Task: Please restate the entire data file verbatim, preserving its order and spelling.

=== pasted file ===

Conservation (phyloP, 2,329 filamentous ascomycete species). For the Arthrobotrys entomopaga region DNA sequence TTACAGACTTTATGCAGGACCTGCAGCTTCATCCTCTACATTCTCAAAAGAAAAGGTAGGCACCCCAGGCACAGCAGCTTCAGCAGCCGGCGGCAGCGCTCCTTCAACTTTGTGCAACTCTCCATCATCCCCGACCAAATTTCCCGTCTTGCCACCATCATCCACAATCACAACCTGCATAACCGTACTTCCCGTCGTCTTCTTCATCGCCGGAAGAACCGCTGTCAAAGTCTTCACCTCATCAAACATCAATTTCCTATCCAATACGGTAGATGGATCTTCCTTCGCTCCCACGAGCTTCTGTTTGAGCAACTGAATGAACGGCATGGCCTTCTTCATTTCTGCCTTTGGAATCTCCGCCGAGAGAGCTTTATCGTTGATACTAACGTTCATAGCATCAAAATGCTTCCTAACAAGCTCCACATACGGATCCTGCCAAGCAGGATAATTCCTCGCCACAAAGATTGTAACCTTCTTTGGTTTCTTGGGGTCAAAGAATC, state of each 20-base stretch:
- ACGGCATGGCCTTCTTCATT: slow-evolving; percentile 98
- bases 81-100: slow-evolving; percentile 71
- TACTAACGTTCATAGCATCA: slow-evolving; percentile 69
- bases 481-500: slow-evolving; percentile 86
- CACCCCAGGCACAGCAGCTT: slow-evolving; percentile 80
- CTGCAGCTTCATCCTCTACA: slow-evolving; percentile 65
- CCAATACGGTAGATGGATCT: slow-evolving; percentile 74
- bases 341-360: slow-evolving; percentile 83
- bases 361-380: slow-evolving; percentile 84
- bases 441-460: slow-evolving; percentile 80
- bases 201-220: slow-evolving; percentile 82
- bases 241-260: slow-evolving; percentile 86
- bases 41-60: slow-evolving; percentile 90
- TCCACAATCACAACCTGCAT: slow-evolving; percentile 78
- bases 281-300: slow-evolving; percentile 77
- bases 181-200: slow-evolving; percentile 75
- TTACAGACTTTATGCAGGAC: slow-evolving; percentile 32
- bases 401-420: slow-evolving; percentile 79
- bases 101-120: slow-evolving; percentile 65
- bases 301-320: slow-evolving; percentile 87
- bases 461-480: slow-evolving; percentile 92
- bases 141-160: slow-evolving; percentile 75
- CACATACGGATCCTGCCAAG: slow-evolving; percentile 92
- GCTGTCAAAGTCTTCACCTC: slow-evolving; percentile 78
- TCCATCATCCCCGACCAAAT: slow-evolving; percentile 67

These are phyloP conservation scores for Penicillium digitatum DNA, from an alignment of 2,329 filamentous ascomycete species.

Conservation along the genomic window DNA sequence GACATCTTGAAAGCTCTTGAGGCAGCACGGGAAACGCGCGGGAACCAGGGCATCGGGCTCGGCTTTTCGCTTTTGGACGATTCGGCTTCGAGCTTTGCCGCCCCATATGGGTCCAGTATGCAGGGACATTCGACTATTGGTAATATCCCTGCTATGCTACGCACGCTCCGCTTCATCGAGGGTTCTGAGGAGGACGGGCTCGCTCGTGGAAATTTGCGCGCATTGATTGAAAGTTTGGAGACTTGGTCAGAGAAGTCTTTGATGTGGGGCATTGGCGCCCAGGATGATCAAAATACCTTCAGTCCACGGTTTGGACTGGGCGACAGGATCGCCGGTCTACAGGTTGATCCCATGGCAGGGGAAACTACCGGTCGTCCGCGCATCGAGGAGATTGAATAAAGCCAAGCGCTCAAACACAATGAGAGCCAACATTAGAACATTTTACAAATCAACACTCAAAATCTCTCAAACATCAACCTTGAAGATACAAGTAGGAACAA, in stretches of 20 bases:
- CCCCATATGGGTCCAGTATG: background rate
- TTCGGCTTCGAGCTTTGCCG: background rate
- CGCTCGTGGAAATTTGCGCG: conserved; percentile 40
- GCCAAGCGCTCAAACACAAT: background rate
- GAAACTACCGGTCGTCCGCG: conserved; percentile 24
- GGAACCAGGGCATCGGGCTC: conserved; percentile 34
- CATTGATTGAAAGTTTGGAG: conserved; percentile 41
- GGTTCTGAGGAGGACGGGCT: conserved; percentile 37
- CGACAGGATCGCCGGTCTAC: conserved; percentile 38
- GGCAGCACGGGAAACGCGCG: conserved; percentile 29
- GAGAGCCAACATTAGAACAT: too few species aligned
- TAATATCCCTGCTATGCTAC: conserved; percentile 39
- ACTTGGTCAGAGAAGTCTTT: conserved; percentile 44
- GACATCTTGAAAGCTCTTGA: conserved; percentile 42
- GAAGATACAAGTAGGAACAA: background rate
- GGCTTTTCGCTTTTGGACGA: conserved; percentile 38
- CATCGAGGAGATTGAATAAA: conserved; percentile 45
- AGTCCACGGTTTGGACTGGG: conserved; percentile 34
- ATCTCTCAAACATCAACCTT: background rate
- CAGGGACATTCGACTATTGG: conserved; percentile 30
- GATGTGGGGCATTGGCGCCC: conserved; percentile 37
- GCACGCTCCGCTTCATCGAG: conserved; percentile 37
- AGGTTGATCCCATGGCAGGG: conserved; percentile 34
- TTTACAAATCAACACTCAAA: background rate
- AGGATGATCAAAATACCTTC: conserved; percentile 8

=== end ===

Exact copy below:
Conservation (phyloP, 2,329 filamentous ascomycete species). For the Arthrobotrys entomopaga region DNA sequence TTACAGACTTTATGCAGGACCTGCAGCTTCATCCTCTACATTCTCAAAAGAAAAGGTAGGCACCCCAGGCACAGCAGCTTCAGCAGCCGGCGGCAGCGCTCCTTCAACTTTGTGCAACTCTCCATCATCCCCGACCAAATTTCCCGTCTTGCCACCATCATCCACAATCACAACCTGCATAACCGTACTTCCCGTCGTCTTCTTCATCGCCGGAAGAACCGCTGTCAAAGTCTTCACCTCATCAAACATCAATTTCCTATCCAATACGGTAGATGGATCTTCCTTCGCTCCCACGAGCTTCTGTTTGAGCAACTGAATGAACGGCATGGCCTTCTTCATTTCTGCCTTTGGAATCTCCGCCGAGAGAGCTTTATCGTTGATACTAACGTTCATAGCATCAAAATGCTTCCTAACAAGCTCCACATACGGATCCTGCCAAGCAGGATAATTCCTCGCCACAAAGATTGTAACCTTCTTTGGTTTCTTGGGGTCAAAGAATC, state of each 20-base stretch:
- ACGGCATGGCCTTCTTCATT: slow-evolving; percentile 98
- bases 81-100: slow-evolving; percentile 71
- TACTAACGTTCATAGCATCA: slow-evolving; percentile 69
- bases 481-500: slow-evolving; percentile 86
- CACCCCAGGCACAGCAGCTT: slow-evolving; percentile 80
- CTGCAGCTTCATCCTCTACA: slow-evolving; percentile 65
- CCAATACGGTAGATGGATCT: slow-evolving; percentile 74
- bases 341-360: slow-evolving; percentile 83
- bases 361-380: slow-evolving; percentile 84
- bases 441-460: slow-evolving; percentile 80
- bases 201-220: slow-evolving; percentile 82
- bases 241-260: slow-evolving; percentile 86
- bases 41-60: slow-evolving; percentile 90
- TCCACAATCACAACCTGCAT: slow-evolving; percentile 78
- bases 281-300: slow-evolving; percentile 77
- bases 181-200: slow-evolving; percentile 75
- TTACAGACTTTATGCAGGAC: slow-evolving; percentile 32
- bases 401-420: slow-evolving; percentile 79
- bases 101-120: slow-evolving; percentile 65
- bases 301-320: slow-evolving; percentile 87
- bases 461-480: slow-evolving; percentile 92
- bases 141-160: slow-evolving; percentile 75
- CACATACGGATCCTGCCAAG: slow-evolving; percentile 92
- GCTGTCAAAGTCTTCACCTC: slow-evolving; percentile 78
- TCCATCATCCCCGACCAAAT: slow-evolving; percentile 67

These are phyloP conservation scores for Penicillium digitatum DNA, from an alignment of 2,329 filamentous ascomycete species.

Conservation along the genomic window DNA sequence GACATCTTGAAAGCTCTTGAGGCAGCACGGGAAACGCGCGGGAACCAGGGCATCGGGCTCGGCTTTTCGCTTTTGGACGATTCGGCTTCGAGCTTTGCCGCCCCATATGGGTCCAGTATGCAGGGACATTCGACTATTGGTAATATCCCTGCTATGCTACGCACGCTCCGCTTCATCGAGGGTTCTGAGGAGGACGGGCTCGCTCGTGGAAATTTGCGCGCATTGATTGAAAGTTTGGAGACTTGGTCAGAGAAGTCTTTGATGTGGGGCATTGGCGCCCAGGATGATCAAAATACCTTCAGTCCACGGTTTGGACTGGGCGACAGGATCGCCGGTCTACAGGTTGATCCCATGGCAGGGGAAACTACCGGTCGTCCGCGCATCGAGGAGATTGAATAAAGCCAAGCGCTCAAACACAATGAGAGCCAACATTAGAACATTTTACAAATCAACACTCAAAATCTCTCAAACATCAACCTTGAAGATACAAGTAGGAACAA, in stretches of 20 bases:
- CCCCATATGGGTCCAGTATG: background rate
- TTCGGCTTCGAGCTTTGCCG: background rate
- CGCTCGTGGAAATTTGCGCG: conserved; percentile 40
- GCCAAGCGCTCAAACACAAT: background rate
- GAAACTACCGGTCGTCCGCG: conserved; percentile 24
- GGAACCAGGGCATCGGGCTC: conserved; percentile 34
- CATTGATTGAAAGTTTGGAG: conserved; percentile 41
- GGTTCTGAGGAGGACGGGCT: conserved; percentile 37
- CGACAGGATCGCCGGTCTAC: conserved; percentile 38
- GGCAGCACGGGAAACGCGCG: conserved; percentile 29
- GAGAGCCAACATTAGAACAT: too few species aligned
- TAATATCCCTGCTATGCTAC: conserved; percentile 39
- ACTTGGTCAGAGAAGTCTTT: conserved; percentile 44
- GACATCTTGAAAGCTCTTGA: conserved; percentile 42
- GAAGATACAAGTAGGAACAA: background rate
- GGCTTTTCGCTTTTGGACGA: conserved; percentile 38
- CATCGAGGAGATTGAATAAA: conserved; percentile 45
- AGTCCACGGTTTGGACTGGG: conserved; percentile 34
- ATCTCTCAAACATCAACCTT: background rate
- CAGGGACATTCGACTATTGG: conserved; percentile 30
- GATGTGGGGCATTGGCGCCC: conserved; percentile 37
- GCACGCTCCGCTTCATCGAG: conserved; percentile 37
- AGGTTGATCCCATGGCAGGG: conserved; percentile 34
- TTTACAAATCAACACTCAAA: background rate
- AGGATGATCAAAATACCTTC: conserved; percentile 8